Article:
Nizakher Venikatev: A Reflective Guide for Our Spiritual Journey
It is the first week of Elul, the month of reflection whose name the sages interpreted as an acronym for Ani L’dodi Ve-dodi Li: “I am my beloved’s, and my beloved is mine.” (Shir HaShirim 6:3) This verse of sacred longing and desire is often interpreted as a model for not only human relationship, but connection to the Divine. The following questions are offered as a guide to begin the heart-opening work of this sacred time leading into the High Holy Days.
Have you ever experienced emotional distance in a close relationship (perhaps with a friend, parent, or partner), and then reconciled? What opened the door to reunion?
Think of someone in your life whom you love but have felt distance from. Draft a letter (you don’t have to send it!) to express how you feel towards them.
Are there parts of yourself that are difficult to reconcile? What might it feel like to hold that tension from a place of love?
What are the ways in which you want to invest in building a Beloved Community— one where every person’s dignity and worth is uplifted— at BJ? In your place of work? In your building, or neighborhood?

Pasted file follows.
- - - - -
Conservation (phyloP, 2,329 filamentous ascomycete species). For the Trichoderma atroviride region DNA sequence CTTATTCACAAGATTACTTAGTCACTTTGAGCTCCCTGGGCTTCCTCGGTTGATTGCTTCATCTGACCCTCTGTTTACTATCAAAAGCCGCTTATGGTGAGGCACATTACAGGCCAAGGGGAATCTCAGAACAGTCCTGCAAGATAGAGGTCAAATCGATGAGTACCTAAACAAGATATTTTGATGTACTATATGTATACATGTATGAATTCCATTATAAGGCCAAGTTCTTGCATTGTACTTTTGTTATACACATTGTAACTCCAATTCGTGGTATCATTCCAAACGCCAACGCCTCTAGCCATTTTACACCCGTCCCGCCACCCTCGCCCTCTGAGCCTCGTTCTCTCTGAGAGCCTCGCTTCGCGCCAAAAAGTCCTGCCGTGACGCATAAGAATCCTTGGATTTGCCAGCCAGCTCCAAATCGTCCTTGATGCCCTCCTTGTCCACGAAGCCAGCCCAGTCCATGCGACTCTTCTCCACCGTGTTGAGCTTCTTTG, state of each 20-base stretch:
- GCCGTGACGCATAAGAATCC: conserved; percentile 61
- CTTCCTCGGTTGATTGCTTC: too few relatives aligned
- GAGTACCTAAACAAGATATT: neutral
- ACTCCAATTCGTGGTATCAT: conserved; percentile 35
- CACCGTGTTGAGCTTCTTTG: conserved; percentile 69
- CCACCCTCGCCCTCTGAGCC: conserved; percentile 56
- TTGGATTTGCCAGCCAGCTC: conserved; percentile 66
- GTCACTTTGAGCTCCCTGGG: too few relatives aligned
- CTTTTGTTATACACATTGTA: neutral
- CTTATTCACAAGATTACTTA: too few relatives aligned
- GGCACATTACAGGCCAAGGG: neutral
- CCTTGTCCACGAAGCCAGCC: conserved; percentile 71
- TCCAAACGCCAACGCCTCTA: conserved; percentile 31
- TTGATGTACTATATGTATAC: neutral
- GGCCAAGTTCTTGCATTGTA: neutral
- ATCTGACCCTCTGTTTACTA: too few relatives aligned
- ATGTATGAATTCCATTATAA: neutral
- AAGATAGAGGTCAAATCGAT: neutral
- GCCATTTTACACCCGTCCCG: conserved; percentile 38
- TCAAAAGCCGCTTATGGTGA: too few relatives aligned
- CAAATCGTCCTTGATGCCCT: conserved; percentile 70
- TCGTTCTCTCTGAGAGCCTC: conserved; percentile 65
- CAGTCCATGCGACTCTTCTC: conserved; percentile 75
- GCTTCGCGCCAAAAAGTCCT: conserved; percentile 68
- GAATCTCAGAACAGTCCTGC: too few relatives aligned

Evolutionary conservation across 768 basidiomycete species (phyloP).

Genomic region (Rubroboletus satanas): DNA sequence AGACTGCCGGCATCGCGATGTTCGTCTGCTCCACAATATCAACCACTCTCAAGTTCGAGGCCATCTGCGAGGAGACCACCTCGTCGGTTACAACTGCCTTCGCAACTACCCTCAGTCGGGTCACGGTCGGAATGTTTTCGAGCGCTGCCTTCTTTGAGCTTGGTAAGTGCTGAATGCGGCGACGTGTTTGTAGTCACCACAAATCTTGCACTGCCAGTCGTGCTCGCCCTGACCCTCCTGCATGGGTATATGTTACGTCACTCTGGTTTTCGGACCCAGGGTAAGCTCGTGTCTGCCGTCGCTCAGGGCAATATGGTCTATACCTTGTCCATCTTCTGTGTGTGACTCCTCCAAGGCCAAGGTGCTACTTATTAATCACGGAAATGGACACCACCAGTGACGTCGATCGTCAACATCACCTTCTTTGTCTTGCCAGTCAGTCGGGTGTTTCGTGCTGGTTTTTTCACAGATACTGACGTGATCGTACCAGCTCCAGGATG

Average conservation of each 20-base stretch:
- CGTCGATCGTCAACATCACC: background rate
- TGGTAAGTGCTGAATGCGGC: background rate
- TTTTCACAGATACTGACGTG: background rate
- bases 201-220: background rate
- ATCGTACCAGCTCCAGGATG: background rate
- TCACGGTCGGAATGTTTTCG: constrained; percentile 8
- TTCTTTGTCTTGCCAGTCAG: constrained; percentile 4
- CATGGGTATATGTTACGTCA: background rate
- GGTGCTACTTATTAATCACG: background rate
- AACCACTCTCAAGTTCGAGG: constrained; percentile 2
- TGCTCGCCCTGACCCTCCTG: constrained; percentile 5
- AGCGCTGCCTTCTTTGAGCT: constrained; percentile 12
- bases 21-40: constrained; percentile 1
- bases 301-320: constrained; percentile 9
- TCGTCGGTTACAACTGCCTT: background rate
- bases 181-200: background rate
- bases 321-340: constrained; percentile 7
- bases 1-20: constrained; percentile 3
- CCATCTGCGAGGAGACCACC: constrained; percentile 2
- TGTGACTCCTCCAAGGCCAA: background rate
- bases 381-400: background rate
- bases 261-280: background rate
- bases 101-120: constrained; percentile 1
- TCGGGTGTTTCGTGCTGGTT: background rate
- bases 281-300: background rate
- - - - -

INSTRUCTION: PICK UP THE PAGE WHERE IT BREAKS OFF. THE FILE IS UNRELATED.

How have you spoken out or taken action against injustice this year? How could you root this work in love?
Are there people this year whom you have rejected, or have rejected you? What could a seeking of love bulwarked by healthy and firm boundaries look like in these situations?
Healthy boundaries can be a way that we express our love, but can also be a source of pain. What are the boundaries that have helped you to feel loved and supported this year? What are the boundaries that have harmed you and others?
What is your experience of Divine Love? Describe it sensorily — what does it look like, feel like, or sound like?